Kampen has reminded us that there are few texts in the gospels that can compete with Herod’s slaughter of the innocents in terms of discomfort. Mark 7:24-30 is undoubtedly one of those few. In his reluctance to heal the Syrophoenician woman’s daughter, Jesus displays an attitude that is difficult to describe as anything but racist. He even uses the unfortunate metaphor of dogs to describe this woman and her daughter, pointing to the fact that they are not a part of God’s chosen people. Now, Jesus does eventually heal the Syrophoenician’s daughter and even praises her. However, it is difficult to avoid the feeling that here Jesus acts decidedly imperfectly, despite coming out all right in the end.
I want to suggest that from this woman Jesus learns more about who he is – both of his person and his mission. This story comes at a crucial moment in Mark’s narrative. Immediately afterwards, Jesus opens a deaf man’s ears, where throughout the preceding six and a half chapters neither the disciples nor the crowds have had “ears to hear” and cannot figure out who Jesus is. Jesus then feeds the crowd of four thousand on Gentile territory, after which seven baskets (for the 70 nations) are left over. Taken along with the twelve baskets (for the twelve tribes of Israel) collected after the feeding of the five thousand on Jewish territory, Jesus seems to indicate just a few verses later (8:18-21) that this this action symbolizes the full extension of his ministry to non-Jews as well Jews. With this rapid sequence of events, it looks as though Jesus himself only came to this conviction about his mission after his encounter with the Syrophoenician woman.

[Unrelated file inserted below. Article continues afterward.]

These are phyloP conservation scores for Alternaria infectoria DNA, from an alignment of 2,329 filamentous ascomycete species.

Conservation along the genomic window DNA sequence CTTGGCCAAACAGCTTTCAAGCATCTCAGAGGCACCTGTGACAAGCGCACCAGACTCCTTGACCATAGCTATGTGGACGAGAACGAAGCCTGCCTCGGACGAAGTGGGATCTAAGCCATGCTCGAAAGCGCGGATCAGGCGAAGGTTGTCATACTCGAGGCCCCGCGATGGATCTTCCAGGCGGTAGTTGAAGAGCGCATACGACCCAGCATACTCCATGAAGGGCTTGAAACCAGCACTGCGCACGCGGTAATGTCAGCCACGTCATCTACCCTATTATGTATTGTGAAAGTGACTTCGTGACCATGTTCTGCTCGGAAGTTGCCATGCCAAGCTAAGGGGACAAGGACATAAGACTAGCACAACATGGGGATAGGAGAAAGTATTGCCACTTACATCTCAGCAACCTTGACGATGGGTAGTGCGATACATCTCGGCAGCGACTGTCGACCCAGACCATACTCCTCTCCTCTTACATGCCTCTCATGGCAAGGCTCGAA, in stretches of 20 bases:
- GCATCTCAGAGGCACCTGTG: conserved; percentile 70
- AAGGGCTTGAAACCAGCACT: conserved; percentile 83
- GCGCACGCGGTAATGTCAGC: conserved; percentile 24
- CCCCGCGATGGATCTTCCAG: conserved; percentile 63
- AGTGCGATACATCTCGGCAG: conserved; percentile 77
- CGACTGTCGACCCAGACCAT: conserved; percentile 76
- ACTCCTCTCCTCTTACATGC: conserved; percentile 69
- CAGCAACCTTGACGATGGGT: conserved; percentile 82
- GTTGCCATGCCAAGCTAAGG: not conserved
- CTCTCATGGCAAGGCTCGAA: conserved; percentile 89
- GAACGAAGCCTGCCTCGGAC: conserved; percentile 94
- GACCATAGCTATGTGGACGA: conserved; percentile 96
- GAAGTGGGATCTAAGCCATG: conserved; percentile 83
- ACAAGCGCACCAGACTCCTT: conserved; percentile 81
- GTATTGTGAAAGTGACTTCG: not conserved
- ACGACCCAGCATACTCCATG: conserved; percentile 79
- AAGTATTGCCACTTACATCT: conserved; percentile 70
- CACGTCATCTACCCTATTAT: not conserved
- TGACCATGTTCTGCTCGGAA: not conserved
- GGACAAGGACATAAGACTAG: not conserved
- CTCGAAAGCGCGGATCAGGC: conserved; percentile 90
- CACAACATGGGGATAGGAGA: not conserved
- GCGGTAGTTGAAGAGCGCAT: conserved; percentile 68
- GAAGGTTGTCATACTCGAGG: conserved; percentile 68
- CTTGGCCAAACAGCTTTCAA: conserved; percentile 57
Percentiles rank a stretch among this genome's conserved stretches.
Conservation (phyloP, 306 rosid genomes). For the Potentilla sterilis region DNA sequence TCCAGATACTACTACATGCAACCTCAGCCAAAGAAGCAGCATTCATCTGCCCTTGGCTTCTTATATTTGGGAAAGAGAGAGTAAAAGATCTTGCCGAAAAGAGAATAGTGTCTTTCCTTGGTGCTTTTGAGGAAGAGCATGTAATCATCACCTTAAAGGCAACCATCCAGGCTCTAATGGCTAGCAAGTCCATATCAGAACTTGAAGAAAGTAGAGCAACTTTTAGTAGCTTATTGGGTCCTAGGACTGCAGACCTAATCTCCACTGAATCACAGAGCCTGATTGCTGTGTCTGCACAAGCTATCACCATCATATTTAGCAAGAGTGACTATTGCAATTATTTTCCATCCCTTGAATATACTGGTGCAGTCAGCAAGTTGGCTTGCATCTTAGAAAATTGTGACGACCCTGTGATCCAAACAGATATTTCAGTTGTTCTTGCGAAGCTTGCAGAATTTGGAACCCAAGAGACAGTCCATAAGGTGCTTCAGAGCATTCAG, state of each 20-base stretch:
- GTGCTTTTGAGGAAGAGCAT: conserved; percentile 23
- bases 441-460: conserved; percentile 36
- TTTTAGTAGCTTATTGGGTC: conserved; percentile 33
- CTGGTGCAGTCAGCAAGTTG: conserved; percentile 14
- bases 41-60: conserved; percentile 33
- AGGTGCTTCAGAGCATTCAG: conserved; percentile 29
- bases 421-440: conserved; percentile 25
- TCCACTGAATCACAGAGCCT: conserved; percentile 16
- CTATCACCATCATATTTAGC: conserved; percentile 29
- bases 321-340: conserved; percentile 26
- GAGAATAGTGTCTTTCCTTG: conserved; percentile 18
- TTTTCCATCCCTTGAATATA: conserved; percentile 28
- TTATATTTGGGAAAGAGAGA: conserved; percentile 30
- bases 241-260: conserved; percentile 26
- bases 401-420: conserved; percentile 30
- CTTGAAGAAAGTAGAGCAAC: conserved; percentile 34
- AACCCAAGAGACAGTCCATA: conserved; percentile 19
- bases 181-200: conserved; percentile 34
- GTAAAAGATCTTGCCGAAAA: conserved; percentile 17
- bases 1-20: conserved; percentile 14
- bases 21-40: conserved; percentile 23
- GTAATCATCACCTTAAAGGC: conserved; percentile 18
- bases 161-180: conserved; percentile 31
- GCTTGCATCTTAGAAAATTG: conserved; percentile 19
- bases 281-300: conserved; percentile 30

Reading (and pushing) Jean Vanier, Romand Coles provides a similar reading of Jesus’ footwashing in John; this act, he argues, was something Jesus first received from Mary of Bethany (John 12) and an anonymous women’s tears (Luke 7:36). For Coles, this shows that Jesus (or at least Vanier’s Jesus) is not “a self-reliant hero but a being whose ‘new life’ is found in ongoing and entangled dependencies.” In Mark 7:24-30, I believe we see another, even more pointed, instance of this. Jesus cannot even figure out his own ministry without the words of a foreign woman.
Now, this could very well call into question the generally assumed perfection of Jesus. However, I think it would be more accurate to describe this as a radical re-orientation of perfection. Even as Mark seeks to turn categories and labels on their head, he unapologetically presents Jesus as the Messiah. And so, it seems more probable to say that Jesus exhibits perfect humanity not through self-sufficiency or even a generous self-sufficiency (as those rulers who “lord it over them” (10:42) might). Rather, Jesus shows us that a “perfect” humanity is found, in part, through a vulnerable and receptive dependence on others; Jesus, to be Jesus the Messiah, needs this woman.